You Still May Be a Financial Amateur If. . .

Physician's Money Digest, March 2006, Volume 13, Issue 3

It's time once more to play thegame about all those silly mistakesyou've made handlingyour money. Don't try to denythat you've made some prettystupid ones. Everyone knows, andthey've probably been posted somewhereon the Internet. You might aswell own up to reality; it's alwaysbetter to laugh than to cry. Besides, ifyou have a good laugh, you mightjust remember your embarrassmentthe next time you're tempted to dothe same thing. So let's get started:

You may be a financial amateur if?

•You've invested all your retirementmoney in your collection ofstate quarters.

•You didn't buy Google stockwhen the initial public offering cameout because you couldn't understandhow a company could make moneyproducing those little googly eyes yousee on dolls.•You've ever wondered why investors

would buy small cap stocks, becausehow could there be that muchdemand for hats for tiny-headed people?

•You've ever wondered why youwould want to buy large cap stocksbecause, even though there are plentyof people around with large heads (particularlysome of your doctor friends),the ones you know are too cheap tospend much on hats.

•You've ever refused to put moneyinto CDs because you couldn't figureout what you'd do with all those CDsif the young people started making illegalcopies of CDs on their computersand the market fell apart.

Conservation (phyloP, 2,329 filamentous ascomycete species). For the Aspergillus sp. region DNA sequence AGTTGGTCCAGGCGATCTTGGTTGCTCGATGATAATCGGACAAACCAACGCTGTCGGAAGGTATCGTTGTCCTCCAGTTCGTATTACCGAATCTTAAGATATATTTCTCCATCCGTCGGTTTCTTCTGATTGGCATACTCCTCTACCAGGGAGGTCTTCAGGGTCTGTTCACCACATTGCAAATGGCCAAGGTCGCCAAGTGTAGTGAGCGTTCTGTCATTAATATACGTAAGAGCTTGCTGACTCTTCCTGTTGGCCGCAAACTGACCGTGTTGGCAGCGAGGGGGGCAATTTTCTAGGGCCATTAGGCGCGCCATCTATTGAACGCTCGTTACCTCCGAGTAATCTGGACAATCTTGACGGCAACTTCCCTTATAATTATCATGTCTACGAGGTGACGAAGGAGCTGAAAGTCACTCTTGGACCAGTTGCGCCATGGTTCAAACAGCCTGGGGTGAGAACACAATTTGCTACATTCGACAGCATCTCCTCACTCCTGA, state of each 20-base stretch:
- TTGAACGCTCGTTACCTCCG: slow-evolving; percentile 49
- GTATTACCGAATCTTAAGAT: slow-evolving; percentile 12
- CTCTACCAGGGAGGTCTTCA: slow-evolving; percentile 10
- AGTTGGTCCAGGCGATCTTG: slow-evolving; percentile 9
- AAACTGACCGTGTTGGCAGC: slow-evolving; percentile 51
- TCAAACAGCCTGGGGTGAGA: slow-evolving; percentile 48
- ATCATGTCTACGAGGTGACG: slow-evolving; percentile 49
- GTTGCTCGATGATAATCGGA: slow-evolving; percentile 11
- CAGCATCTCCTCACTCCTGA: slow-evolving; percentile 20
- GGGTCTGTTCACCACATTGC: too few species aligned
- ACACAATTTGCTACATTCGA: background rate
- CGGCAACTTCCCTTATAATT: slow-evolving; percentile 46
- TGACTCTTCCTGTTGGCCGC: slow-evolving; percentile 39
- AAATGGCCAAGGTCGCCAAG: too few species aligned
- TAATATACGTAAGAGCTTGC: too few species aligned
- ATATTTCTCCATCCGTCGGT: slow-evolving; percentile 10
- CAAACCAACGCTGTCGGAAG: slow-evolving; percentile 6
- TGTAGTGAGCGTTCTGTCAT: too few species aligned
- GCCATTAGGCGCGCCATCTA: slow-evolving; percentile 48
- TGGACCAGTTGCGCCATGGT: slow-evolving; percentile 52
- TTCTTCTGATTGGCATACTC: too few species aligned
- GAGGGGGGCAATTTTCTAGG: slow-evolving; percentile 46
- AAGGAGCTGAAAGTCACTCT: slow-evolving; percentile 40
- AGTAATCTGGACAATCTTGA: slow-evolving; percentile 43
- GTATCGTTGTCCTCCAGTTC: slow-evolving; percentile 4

•You've ever been confused aboutthe difference between an IRA and theIRS. Come to think of it, you just mayhave sent your IRA check to Washington,and your IRS check to Terre Haute.

•When your retirement advisorasked you to make a list of your liquidassets, you gave him the printoutof your wine collection.

•You've ever bought somethingexpensive mostly because the salespersontold you, "You're an importantdoctor, you deserve it."

•You've ever invested in a particularmutual fund because the managementteam had "a combined 120 yearsof investment experience." Somehowthat statement made sense to you.

•You've ever bought your childdesigner clothes because they convincedyou that if they didn't havejeans from Tommy Half-finger they'dbe too embarrassed to go to schooland would end up a penniless, strungoutdrug addict still living in their oldroom when you wanted to sell thehouse and retire to Florida.

•You sent your kids off to collegewith a high-limit credit card because"they might need it in an emergency."

•You've ever spent $2000 for atop-of-the-line outdoor grill, eventhough your old grill worked fine,because it was marked down from$2500. How could you not buy itwhen you "saved" a whopping $500?

If you answered yes to two or lessof the above questions, I'm nominatingyou for Chief of the FederalReserve. If you answered yes to threeto five, I recommend you start yourown financial advice company. If youanswered yes to six to nine, you'llprobably muddle through to somelevel of financial security. If youanswered yes to 10 or more, I adviseyou to hire me immediately to manageyour finances. It's a no-lose forme. You've screwed up things sobadly that anything I do can't helpbut be an improvement.

Louis L. Constan, a family practice physician

in Saginaw, Mich, is the editor of the

Saginaw County Medical Society Bulletin

and Michigan Family Practice. He welcomes

questions or comments at 3350 Shattuck

Road, Saginaw, MI 48603, 989-792-1899, or louisconstan@hotmail.com.